Turning now to FIG. 9, an overall comparison of the Specific Power of tool 50 with full-height risers is shown in comparison to the standard Henschel blending tool described in relation to FIG. 2 as well as the standard Littleford tool shown in FIG. 3. All tools were for a 10 liter blending vessel since the Littleford tool is not made for the larger 75 liter vessel. As with FIG. 8, the Y-axis in FIG. 9 lists a series of Specific Power measures. The X-axis lists various tip speeds of the tool. Toner particles being blended averaged 4 to 10 microns and surface additive particles averaged 30-50 nanometers. As shown, tool 50 of the present invention greatly outperforms both standard prior art tools, especially as tip speeds increase above 15 meters/second. In a typical blend operation, tip speeds usually reach up to 40 meter/second for a 10 liter vessel. Thus, the improvements in the present invention over the prior art significantly increase the blending intensity of the tool. This increase in intensity has a number of beneficial effects, including, without limitation, a decrease in time necessary to perform the blending operation. For instance, use of a tool of the present invention is expected to decrease batch time over use of the conventional Henschel tool shown in FIG. 2 by at least 50-75 percent in a 75 liter or 600 liter vessel. Additionally, as discussed below, increased blend intensity improves such important toner parameters as decreased cohesion between particles and improved admix and charge through characteristics.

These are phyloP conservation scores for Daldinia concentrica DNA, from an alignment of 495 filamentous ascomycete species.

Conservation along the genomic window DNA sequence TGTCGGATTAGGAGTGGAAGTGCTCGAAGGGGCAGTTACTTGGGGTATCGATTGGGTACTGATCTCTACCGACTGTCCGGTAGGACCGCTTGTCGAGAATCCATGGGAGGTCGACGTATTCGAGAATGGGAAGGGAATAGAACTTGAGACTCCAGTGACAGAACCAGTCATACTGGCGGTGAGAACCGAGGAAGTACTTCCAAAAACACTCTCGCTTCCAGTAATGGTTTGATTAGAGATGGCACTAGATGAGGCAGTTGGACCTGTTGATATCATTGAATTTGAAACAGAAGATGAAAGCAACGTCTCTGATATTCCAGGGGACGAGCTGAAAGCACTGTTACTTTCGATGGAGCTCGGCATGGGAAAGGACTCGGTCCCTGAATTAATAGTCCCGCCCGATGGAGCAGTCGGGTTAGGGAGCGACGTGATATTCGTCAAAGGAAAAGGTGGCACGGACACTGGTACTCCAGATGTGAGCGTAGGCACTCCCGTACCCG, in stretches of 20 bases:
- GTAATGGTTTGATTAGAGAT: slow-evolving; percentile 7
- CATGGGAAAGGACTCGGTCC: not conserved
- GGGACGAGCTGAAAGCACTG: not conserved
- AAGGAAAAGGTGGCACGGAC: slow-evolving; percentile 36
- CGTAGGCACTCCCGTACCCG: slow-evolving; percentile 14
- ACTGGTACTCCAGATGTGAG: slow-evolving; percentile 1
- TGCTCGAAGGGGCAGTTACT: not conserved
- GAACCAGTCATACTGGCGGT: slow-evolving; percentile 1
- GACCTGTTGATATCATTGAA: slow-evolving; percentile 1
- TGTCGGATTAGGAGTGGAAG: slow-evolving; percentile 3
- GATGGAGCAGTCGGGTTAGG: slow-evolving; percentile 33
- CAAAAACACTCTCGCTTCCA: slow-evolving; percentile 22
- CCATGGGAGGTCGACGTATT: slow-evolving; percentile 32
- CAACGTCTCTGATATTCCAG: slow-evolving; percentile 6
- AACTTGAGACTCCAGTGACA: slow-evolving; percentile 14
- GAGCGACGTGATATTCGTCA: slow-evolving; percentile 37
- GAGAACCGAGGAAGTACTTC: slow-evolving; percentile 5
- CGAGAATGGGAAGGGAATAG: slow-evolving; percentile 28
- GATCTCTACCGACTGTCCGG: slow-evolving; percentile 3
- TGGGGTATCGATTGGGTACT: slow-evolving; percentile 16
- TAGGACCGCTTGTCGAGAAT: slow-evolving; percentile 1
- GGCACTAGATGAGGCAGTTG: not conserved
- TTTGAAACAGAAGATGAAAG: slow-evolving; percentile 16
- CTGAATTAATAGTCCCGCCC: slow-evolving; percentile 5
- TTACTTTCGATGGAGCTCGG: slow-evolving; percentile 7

Turning now to FIG. 10, Specific Power curves are shown for a tool 50 of the present invention and a standard Henschel tool configured as shown in FIG. 2, both sized for a 75 liter vessel. As discussed above, a tool of the Littleford design is not made for this size vessel. When compared to the curves in FIG. 9, it is clear that Specific Power curves decrease in magnitude as the vessel size increases. Since, as shown in FIGS. 8 and 9, the 10 liter Littleford tool barely achieved a Specific Power of 200 Watts/lb. even at tip speeds of 40 meters/second, the curves in FIG. 10 clearly indicate that a 75 liter tool based on the Littleford tool, even if available, would not achieve a Specific Power of 200 Watts/lb. at tip speeds approaching 40 meters/second. In contrast, a 75 liter tool 50 of the present invention achieves a Specific Power measure of 200 Watts/lb. at tip speeds as low as 30 meters/second. As will be discussed below, a Specific Power of 200 Watts/lb. appears to be an important threshold measure for a series of favorable toner characteristics.